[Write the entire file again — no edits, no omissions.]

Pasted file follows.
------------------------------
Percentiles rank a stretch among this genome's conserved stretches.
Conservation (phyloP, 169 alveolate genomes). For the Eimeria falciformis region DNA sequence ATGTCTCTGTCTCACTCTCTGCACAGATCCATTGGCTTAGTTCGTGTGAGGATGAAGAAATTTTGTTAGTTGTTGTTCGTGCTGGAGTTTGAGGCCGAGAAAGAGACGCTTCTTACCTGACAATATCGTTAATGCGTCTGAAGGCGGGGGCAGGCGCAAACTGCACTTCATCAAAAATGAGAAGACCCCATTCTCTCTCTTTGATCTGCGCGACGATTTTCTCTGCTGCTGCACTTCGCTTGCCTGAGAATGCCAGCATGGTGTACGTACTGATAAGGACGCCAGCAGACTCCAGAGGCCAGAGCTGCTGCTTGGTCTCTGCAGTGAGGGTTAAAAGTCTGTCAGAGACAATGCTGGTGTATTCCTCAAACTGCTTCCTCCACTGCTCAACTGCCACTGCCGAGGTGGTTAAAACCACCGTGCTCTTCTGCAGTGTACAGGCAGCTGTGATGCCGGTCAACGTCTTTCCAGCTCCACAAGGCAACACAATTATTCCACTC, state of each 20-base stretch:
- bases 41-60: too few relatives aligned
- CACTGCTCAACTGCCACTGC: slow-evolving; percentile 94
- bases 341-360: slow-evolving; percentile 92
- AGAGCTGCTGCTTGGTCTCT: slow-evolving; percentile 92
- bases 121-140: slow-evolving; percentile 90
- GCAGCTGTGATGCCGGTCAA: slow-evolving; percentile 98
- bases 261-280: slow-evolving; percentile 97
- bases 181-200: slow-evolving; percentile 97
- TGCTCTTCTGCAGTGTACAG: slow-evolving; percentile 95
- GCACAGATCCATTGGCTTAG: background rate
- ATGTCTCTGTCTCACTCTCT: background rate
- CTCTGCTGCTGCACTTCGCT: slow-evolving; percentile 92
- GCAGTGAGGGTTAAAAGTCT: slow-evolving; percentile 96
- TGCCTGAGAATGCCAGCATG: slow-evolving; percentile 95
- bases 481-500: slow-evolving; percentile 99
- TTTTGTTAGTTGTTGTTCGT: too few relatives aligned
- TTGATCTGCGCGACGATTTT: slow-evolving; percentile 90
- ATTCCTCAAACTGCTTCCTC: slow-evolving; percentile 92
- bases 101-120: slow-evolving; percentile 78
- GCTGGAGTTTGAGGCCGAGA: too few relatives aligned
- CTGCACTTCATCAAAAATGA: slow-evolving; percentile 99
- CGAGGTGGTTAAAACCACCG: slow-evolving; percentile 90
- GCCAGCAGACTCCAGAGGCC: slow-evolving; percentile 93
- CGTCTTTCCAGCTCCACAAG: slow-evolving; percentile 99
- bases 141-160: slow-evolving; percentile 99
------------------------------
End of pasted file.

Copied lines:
Percentiles rank a stretch among this genome's conserved stretches.
Conservation (phyloP, 169 alveolate genomes). For the Eimeria falciformis region DNA sequence ATGTCTCTGTCTCACTCTCTGCACAGATCCATTGGCTTAGTTCGTGTGAGGATGAAGAAATTTTGTTAGTTGTTGTTCGTGCTGGAGTTTGAGGCCGAGAAAGAGACGCTTCTTACCTGACAATATCGTTAATGCGTCTGAAGGCGGGGGCAGGCGCAAACTGCACTTCATCAAAAATGAGAAGACCCCATTCTCTCTCTTTGATCTGCGCGACGATTTTCTCTGCTGCTGCACTTCGCTTGCCTGAGAATGCCAGCATGGTGTACGTACTGATAAGGACGCCAGCAGACTCCAGAGGCCAGAGCTGCTGCTTGGTCTCTGCAGTGAGGGTTAAAAGTCTGTCAGAGACAATGCTGGTGTATTCCTCAAACTGCTTCCTCCACTGCTCAACTGCCACTGCCGAGGTGGTTAAAACCACCGTGCTCTTCTGCAGTGTACAGGCAGCTGTGATGCCGGTCAACGTCTTTCCAGCTCCACAAGGCAACACAATTATTCCACTC, state of each 20-base stretch:
- bases 41-60: too few relatives aligned
- CACTGCTCAACTGCCACTGC: slow-evolving; percentile 94
- bases 341-360: slow-evolving; percentile 92
- AGAGCTGCTGCTTGGTCTCT: slow-evolving; percentile 92
- bases 121-140: slow-evolving; percentile 90
- GCAGCTGTGATGCCGGTCAA: slow-evolving; percentile 98
- bases 261-280: slow-evolving; percentile 97
- bases 181-200: slow-evolving; percentile 97
- TGCTCTTCTGCAGTGTACAG: slow-evolving; percentile 95
- GCACAGATCCATTGGCTTAG: background rate
- ATGTCTCTGTCTCACTCTCT: background rate
- CTCTGCTGCTGCACTTCGCT: slow-evolving; percentile 92
- GCAGTGAGGGTTAAAAGTCT: slow-evolving; percentile 96
- TGCCTGAGAATGCCAGCATG: slow-evolving; percentile 95
- bases 481-500: slow-evolving; percentile 99
- TTTTGTTAGTTGTTGTTCGT: too few relatives aligned
- TTGATCTGCGCGACGATTTT: slow-evolving; percentile 90
- ATTCCTCAAACTGCTTCCTC: slow-evolving; percentile 92
- bases 101-120: slow-evolving; percentile 78
- GCTGGAGTTTGAGGCCGAGA: too few relatives aligned
- CTGCACTTCATCAAAAATGA: slow-evolving; percentile 99
- CGAGGTGGTTAAAACCACCG: slow-evolving; percentile 90
- GCCAGCAGACTCCAGAGGCC: slow-evolving; percentile 93
- CGTCTTTCCAGCTCCACAAG: slow-evolving; percentile 99
- bases 141-160: slow-evolving; percentile 99